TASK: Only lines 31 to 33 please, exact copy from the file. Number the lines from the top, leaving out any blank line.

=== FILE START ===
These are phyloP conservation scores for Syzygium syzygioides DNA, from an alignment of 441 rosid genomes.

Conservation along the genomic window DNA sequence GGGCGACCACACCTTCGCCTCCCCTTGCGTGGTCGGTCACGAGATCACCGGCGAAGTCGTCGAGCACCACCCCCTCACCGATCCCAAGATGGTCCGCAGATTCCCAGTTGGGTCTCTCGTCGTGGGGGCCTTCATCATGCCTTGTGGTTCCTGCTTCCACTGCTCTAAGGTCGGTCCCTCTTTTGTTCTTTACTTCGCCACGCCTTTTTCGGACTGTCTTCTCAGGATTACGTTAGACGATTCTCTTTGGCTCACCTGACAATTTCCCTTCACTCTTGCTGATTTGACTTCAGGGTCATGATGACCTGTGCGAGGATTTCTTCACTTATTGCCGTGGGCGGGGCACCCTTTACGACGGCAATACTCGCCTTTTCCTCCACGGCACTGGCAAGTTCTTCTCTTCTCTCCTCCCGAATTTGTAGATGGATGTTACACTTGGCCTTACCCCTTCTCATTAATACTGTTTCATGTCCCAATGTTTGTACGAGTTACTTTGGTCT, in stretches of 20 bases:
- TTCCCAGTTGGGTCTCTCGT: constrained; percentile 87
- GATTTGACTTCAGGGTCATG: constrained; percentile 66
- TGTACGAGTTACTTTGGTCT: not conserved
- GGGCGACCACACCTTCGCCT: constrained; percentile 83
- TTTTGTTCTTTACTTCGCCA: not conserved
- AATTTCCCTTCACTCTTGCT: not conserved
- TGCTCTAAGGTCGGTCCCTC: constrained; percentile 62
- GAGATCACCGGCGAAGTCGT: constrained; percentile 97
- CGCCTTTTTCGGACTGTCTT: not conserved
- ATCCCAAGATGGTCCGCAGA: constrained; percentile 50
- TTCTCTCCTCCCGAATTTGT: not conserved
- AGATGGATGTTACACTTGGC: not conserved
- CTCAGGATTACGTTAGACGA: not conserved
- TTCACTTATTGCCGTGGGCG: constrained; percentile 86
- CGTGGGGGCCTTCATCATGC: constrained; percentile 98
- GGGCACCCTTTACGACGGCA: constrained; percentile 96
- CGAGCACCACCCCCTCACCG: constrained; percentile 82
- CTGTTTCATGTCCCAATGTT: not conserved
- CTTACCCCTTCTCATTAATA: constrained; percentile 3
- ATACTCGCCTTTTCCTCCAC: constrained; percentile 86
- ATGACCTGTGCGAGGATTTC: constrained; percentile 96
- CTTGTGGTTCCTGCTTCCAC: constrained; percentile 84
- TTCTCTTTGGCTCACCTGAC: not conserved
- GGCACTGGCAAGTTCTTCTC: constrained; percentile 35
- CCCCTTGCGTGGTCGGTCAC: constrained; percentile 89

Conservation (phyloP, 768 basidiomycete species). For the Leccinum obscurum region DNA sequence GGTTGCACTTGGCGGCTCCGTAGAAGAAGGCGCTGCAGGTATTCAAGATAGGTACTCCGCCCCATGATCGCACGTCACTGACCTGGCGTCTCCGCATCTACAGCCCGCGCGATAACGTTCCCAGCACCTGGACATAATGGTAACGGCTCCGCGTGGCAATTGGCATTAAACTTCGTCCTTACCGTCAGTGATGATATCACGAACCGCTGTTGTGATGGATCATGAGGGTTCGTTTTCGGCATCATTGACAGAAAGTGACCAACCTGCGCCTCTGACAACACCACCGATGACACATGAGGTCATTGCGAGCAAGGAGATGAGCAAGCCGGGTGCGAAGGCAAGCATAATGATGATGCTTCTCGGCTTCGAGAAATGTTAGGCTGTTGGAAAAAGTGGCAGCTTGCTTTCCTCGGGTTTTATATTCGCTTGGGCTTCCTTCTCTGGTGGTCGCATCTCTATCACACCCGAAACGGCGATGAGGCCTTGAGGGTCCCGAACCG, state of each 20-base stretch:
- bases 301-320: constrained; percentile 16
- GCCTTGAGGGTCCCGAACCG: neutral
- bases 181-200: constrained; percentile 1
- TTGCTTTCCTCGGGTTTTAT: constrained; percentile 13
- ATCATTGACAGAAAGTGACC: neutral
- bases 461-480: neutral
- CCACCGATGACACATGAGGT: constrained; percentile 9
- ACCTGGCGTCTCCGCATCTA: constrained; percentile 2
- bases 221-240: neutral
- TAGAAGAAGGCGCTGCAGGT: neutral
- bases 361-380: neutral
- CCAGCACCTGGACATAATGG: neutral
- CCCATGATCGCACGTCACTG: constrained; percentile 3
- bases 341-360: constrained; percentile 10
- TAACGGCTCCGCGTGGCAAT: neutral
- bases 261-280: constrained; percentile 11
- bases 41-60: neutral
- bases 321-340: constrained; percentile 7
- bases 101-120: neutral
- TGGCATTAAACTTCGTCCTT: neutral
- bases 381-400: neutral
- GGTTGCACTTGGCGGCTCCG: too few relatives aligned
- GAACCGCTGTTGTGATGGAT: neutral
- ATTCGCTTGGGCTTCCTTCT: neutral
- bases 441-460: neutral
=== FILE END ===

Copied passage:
- bases 181-200: constrained; percentile 1
- TTGCTTTCCTCGGGTTTTAT: constrained; percentile 13
- ATCATTGACAGAAAGTGACC: neutral